Friends of Prostate Sufferers - Prostate Cancer Support Group

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Frequently asked questions

We have set out some common FAQs below but have also added in the side bar some useful links to some of the main "Prostate Organsisations" and for "Specific Treatments" or "Publications" and other "Local Support Groups" with whom we liase so hopefully you should find the answers you are looking for. If you think there other questions or links that would be beneficial to be added please "Contact Us"

Assuming you are over 50

Are the FOPS qualified to answer questions?

The FOPS can talk about their own experiences and put you in touch with qualified professionals if required. We have both a GP and Urologist specifically supporting our group as well as support from the local GP practices and other professionals.

How do I get a PSA blood test?

Request it from your GP. This is your entitlement but currently still has to be requested.

Does a high PSA mean I have prostate cancer?

Not necessarily, but your GP will probably require you to have further tests. In all cases after a PSA test ask your GP for the PSA reading. A simple it's 'ok' or 'nothing to worry about' will not do. (You then have a benchmark for any future tests.)

Does a low PSA mean I’m OK?

Not necessarily, but even if you have no other symptoms it may still be worth having a follow up PSA in 12 months time. In all cases after a PSA test ask your GP for the PSA reading. A simple it's 'ok' or 'nothing to worry about' will not do. (You then have a benchmark for any future tests.)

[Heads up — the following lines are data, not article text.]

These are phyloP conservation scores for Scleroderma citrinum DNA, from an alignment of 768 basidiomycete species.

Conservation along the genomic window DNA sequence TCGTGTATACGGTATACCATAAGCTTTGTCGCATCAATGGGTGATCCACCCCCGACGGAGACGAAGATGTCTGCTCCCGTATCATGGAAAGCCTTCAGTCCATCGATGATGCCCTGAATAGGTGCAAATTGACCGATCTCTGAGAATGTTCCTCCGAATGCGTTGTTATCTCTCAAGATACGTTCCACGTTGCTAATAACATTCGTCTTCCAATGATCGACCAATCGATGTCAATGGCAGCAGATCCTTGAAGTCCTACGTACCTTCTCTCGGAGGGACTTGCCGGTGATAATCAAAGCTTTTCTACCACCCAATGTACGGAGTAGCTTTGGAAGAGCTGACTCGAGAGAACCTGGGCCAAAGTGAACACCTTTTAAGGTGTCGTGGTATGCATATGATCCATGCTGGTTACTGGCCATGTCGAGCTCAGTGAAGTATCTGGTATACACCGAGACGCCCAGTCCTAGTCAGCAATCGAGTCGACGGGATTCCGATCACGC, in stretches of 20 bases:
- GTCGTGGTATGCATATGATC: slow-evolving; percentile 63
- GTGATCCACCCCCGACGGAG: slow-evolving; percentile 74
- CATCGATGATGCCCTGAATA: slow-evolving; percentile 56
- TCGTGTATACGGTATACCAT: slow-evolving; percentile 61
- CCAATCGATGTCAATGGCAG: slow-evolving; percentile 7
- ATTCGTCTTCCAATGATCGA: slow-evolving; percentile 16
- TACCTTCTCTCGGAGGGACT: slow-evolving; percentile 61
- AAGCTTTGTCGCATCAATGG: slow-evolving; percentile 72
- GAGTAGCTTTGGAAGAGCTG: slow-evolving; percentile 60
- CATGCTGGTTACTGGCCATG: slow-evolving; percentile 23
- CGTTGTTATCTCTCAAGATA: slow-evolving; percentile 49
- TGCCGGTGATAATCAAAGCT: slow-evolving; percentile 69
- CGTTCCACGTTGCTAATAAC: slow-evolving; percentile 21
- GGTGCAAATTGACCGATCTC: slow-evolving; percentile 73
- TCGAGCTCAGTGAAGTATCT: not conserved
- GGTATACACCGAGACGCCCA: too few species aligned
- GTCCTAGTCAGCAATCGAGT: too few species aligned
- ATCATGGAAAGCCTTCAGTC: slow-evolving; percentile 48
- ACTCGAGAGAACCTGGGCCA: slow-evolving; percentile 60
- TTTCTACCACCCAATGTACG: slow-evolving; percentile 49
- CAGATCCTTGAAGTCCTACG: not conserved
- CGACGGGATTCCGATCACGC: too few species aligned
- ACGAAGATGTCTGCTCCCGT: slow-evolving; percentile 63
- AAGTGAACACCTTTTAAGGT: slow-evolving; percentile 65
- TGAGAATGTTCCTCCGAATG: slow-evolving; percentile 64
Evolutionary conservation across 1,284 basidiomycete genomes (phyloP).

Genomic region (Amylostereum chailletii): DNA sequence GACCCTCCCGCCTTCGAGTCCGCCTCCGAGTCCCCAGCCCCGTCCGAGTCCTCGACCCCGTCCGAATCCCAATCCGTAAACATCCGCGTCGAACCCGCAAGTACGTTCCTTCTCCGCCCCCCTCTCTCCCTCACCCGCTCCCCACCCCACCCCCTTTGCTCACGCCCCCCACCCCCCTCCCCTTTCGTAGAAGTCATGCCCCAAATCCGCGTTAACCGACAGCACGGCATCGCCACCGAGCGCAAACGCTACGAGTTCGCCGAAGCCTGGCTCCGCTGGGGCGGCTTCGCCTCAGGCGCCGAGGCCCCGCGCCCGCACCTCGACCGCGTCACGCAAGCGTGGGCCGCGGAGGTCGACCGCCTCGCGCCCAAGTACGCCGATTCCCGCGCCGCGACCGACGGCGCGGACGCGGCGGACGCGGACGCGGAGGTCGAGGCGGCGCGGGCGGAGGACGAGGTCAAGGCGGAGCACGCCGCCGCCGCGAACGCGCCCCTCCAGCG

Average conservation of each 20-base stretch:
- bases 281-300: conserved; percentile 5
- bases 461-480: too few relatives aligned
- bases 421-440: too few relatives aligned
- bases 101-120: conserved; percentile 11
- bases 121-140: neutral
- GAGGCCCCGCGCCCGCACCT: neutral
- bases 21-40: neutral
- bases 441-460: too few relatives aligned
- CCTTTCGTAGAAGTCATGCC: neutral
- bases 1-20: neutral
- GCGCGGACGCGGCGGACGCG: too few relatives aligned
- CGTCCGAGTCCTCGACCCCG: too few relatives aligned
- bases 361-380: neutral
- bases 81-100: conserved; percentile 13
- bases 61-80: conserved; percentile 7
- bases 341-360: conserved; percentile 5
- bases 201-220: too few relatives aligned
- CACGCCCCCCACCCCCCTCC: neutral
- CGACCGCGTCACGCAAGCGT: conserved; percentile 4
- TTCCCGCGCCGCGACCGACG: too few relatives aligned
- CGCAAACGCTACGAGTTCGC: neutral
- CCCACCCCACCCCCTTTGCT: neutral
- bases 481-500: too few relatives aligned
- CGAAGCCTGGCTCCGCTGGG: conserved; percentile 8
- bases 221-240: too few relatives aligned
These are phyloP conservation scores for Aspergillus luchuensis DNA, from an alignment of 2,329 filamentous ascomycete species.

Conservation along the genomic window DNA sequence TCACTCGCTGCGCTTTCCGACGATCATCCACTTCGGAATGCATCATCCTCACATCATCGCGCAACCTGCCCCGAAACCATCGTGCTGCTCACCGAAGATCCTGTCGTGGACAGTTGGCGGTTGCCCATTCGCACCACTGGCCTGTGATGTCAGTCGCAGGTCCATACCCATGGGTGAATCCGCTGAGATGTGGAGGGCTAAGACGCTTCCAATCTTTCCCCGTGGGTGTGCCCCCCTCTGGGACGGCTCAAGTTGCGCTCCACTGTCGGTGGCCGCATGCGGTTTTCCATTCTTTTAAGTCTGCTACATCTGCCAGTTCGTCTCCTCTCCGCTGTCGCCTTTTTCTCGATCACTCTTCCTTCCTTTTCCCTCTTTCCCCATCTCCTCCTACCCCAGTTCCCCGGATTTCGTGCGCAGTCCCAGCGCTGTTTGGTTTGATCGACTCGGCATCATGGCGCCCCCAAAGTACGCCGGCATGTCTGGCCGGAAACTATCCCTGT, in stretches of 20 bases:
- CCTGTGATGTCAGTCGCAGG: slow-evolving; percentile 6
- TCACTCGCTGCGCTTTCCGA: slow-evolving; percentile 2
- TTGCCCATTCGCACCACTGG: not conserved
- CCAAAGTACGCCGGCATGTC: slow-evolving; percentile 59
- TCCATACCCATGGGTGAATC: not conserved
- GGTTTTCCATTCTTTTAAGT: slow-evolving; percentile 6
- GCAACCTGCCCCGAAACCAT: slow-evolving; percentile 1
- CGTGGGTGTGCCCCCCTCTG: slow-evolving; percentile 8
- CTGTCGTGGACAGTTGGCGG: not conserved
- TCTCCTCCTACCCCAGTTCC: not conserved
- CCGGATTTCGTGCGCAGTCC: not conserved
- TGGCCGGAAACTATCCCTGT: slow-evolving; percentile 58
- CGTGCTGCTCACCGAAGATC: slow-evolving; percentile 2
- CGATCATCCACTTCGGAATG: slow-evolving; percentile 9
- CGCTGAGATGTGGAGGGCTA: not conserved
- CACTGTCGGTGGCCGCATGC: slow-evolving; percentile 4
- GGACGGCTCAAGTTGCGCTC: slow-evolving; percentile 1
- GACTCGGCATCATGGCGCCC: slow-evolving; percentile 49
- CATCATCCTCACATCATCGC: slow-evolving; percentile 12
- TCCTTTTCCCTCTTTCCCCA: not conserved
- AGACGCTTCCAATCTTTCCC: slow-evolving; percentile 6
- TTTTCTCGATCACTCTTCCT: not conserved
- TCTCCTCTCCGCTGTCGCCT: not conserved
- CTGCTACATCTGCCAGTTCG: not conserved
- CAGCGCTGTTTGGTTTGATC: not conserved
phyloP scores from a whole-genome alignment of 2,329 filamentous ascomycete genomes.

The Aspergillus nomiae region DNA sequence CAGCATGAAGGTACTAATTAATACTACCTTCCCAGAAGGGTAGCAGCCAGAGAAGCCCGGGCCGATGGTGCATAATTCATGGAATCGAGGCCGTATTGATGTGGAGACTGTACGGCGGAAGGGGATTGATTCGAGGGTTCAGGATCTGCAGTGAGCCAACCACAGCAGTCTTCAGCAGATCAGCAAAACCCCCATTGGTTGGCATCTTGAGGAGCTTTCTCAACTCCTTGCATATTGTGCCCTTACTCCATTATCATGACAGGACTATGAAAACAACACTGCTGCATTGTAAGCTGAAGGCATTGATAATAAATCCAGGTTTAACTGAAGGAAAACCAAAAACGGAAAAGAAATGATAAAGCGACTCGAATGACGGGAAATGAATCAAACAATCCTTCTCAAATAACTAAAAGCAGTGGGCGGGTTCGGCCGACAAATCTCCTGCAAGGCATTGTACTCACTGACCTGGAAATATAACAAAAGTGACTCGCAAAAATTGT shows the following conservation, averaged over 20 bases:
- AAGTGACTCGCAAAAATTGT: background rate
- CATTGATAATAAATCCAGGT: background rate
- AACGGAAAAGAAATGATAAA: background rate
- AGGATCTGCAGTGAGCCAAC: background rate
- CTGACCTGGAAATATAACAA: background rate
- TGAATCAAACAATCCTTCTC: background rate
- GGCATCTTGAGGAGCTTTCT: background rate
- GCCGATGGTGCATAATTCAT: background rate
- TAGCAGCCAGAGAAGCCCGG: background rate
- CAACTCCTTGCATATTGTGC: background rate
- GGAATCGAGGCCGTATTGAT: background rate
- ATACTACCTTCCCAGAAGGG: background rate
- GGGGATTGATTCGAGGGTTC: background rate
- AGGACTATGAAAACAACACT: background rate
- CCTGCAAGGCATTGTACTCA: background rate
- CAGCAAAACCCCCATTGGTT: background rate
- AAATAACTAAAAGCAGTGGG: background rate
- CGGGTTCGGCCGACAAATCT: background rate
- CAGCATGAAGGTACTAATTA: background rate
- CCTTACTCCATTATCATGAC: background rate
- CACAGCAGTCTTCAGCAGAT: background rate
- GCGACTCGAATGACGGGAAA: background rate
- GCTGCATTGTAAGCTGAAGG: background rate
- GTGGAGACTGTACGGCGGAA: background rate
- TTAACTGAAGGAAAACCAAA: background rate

Can diet reduce the risk of prostate cancer

Diet certainly plays a part - see "Publications"

Am I more at risk if there is a family history of prostate cancer?

Yes - so you should be requesting a PSA test regularly

My PSA is rising what should I do?

Talk it over with your GP. You may need to have a DRE or biopsy to confirm whether or not cancer is present and whether any further action is required.

I am worried but not sure what to do.

Talk to your GP and to the FOPS. There is also a lot of information available on the Internet. Check out our Links page.

I have had treatment but am still left with residual problems. What should I do?

Discuss with your Specialist or your GP or the FOPS. You are not alone and there is help available.

What are the Pros and Cons of regular PSA testing for men over 50?

Pros - it would save approximately 1000 lives/year.

Cons - it would be very expensive: it would cause much more unnecessary anxiety for those being tested

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Phil's Story I have worked for myself for the majority of my working career and have kept myself fairly fit. On looking back on the 2 years before I was diagnosed with P.C. I was getting very tired in the late afternoons, but put this down to business pressure and old age. After having a healthy sex life, I was... Read more...

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